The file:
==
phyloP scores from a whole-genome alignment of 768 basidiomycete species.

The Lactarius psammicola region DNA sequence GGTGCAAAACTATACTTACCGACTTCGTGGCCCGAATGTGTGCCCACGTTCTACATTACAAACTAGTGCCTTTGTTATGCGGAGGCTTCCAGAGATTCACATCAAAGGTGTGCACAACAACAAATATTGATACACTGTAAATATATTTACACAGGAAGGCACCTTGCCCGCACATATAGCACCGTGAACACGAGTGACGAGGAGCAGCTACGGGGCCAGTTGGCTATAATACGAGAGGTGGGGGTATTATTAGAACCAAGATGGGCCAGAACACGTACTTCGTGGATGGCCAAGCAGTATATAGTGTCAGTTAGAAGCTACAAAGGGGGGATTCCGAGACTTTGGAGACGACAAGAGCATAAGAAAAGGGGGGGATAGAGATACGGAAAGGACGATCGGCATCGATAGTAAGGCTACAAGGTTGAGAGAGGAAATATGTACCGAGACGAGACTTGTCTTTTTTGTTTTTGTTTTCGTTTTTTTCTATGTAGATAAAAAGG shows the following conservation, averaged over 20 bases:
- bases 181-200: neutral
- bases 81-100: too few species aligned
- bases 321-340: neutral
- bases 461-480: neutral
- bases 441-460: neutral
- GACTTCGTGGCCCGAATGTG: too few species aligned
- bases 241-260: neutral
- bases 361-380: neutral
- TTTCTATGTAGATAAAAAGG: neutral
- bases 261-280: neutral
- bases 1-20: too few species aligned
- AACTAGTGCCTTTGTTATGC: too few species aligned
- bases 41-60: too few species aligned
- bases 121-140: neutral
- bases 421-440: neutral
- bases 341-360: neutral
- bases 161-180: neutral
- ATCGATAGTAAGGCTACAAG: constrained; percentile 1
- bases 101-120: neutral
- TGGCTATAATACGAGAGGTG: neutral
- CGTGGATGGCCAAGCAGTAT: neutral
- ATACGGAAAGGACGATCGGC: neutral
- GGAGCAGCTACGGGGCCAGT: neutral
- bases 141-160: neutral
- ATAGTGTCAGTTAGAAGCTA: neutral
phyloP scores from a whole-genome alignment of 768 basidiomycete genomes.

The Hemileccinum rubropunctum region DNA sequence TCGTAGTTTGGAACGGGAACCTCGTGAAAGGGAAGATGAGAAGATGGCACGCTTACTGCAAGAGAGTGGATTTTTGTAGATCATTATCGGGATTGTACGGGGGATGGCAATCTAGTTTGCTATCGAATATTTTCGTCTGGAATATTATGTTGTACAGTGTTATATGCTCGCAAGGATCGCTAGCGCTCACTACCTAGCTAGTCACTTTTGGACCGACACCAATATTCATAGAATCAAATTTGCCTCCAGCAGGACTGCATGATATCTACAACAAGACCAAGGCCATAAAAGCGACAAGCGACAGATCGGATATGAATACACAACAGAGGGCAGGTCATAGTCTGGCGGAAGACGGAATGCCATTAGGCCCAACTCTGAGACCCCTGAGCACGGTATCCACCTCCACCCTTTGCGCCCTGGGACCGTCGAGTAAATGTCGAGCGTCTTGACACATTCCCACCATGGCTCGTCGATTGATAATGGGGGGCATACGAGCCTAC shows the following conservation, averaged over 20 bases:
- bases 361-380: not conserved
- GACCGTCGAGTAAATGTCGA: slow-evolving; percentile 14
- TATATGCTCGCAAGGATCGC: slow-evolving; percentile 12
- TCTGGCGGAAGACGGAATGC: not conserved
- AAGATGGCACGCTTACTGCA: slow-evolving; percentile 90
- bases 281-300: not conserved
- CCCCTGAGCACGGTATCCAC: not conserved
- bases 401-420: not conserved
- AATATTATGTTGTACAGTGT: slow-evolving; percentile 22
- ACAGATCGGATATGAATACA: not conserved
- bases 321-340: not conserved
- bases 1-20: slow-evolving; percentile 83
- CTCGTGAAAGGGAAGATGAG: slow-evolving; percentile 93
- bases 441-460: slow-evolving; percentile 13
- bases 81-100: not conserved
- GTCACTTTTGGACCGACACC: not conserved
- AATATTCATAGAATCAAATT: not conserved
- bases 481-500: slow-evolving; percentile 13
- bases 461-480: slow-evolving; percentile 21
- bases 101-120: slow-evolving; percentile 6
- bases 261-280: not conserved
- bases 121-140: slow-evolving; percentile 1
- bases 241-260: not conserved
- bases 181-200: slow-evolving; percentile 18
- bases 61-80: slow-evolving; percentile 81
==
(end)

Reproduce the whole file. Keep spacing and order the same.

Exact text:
phyloP scores from a whole-genome alignment of 768 basidiomycete species.

The Lactarius psammicola region DNA sequence GGTGCAAAACTATACTTACCGACTTCGTGGCCCGAATGTGTGCCCACGTTCTACATTACAAACTAGTGCCTTTGTTATGCGGAGGCTTCCAGAGATTCACATCAAAGGTGTGCACAACAACAAATATTGATACACTGTAAATATATTTACACAGGAAGGCACCTTGCCCGCACATATAGCACCGTGAACACGAGTGACGAGGAGCAGCTACGGGGCCAGTTGGCTATAATACGAGAGGTGGGGGTATTATTAGAACCAAGATGGGCCAGAACACGTACTTCGTGGATGGCCAAGCAGTATATAGTGTCAGTTAGAAGCTACAAAGGGGGGATTCCGAGACTTTGGAGACGACAAGAGCATAAGAAAAGGGGGGGATAGAGATACGGAAAGGACGATCGGCATCGATAGTAAGGCTACAAGGTTGAGAGAGGAAATATGTACCGAGACGAGACTTGTCTTTTTTGTTTTTGTTTTCGTTTTTTTCTATGTAGATAAAAAGG shows the following conservation, averaged over 20 bases:
- bases 181-200: neutral
- bases 81-100: too few species aligned
- bases 321-340: neutral
- bases 461-480: neutral
- bases 441-460: neutral
- GACTTCGTGGCCCGAATGTG: too few species aligned
- bases 241-260: neutral
- bases 361-380: neutral
- TTTCTATGTAGATAAAAAGG: neutral
- bases 261-280: neutral
- bases 1-20: too few species aligned
- AACTAGTGCCTTTGTTATGC: too few species aligned
- bases 41-60: too few species aligned
- bases 121-140: neutral
- bases 421-440: neutral
- bases 341-360: neutral
- bases 161-180: neutral
- ATCGATAGTAAGGCTACAAG: constrained; percentile 1
- bases 101-120: neutral
- TGGCTATAATACGAGAGGTG: neutral
- CGTGGATGGCCAAGCAGTAT: neutral
- ATACGGAAAGGACGATCGGC: neutral
- GGAGCAGCTACGGGGCCAGT: neutral
- bases 141-160: neutral
- ATAGTGTCAGTTAGAAGCTA: neutral
phyloP scores from a whole-genome alignment of 768 basidiomycete genomes.

The Hemileccinum rubropunctum region DNA sequence TCGTAGTTTGGAACGGGAACCTCGTGAAAGGGAAGATGAGAAGATGGCACGCTTACTGCAAGAGAGTGGATTTTTGTAGATCATTATCGGGATTGTACGGGGGATGGCAATCTAGTTTGCTATCGAATATTTTCGTCTGGAATATTATGTTGTACAGTGTTATATGCTCGCAAGGATCGCTAGCGCTCACTACCTAGCTAGTCACTTTTGGACCGACACCAATATTCATAGAATCAAATTTGCCTCCAGCAGGACTGCATGATATCTACAACAAGACCAAGGCCATAAAAGCGACAAGCGACAGATCGGATATGAATACACAACAGAGGGCAGGTCATAGTCTGGCGGAAGACGGAATGCCATTAGGCCCAACTCTGAGACCCCTGAGCACGGTATCCACCTCCACCCTTTGCGCCCTGGGACCGTCGAGTAAATGTCGAGCGTCTTGACACATTCCCACCATGGCTCGTCGATTGATAATGGGGGGCATACGAGCCTAC shows the following conservation, averaged over 20 bases:
- bases 361-380: not conserved
- GACCGTCGAGTAAATGTCGA: slow-evolving; percentile 14
- TATATGCTCGCAAGGATCGC: slow-evolving; percentile 12
- TCTGGCGGAAGACGGAATGC: not conserved
- AAGATGGCACGCTTACTGCA: slow-evolving; percentile 90
- bases 281-300: not conserved
- CCCCTGAGCACGGTATCCAC: not conserved
- bases 401-420: not conserved
- AATATTATGTTGTACAGTGT: slow-evolving; percentile 22
- ACAGATCGGATATGAATACA: not conserved
- bases 321-340: not conserved
- bases 1-20: slow-evolving; percentile 83
- CTCGTGAAAGGGAAGATGAG: slow-evolving; percentile 93
- bases 441-460: slow-evolving; percentile 13
- bases 81-100: not conserved
- GTCACTTTTGGACCGACACC: not conserved
- AATATTCATAGAATCAAATT: not conserved
- bases 481-500: slow-evolving; percentile 13
- bases 461-480: slow-evolving; percentile 21
- bases 101-120: slow-evolving; percentile 6
- bases 261-280: not conserved
- bases 121-140: slow-evolving; percentile 1
- bases 241-260: not conserved
- bases 181-200: slow-evolving; percentile 18
- bases 61-80: slow-evolving; percentile 81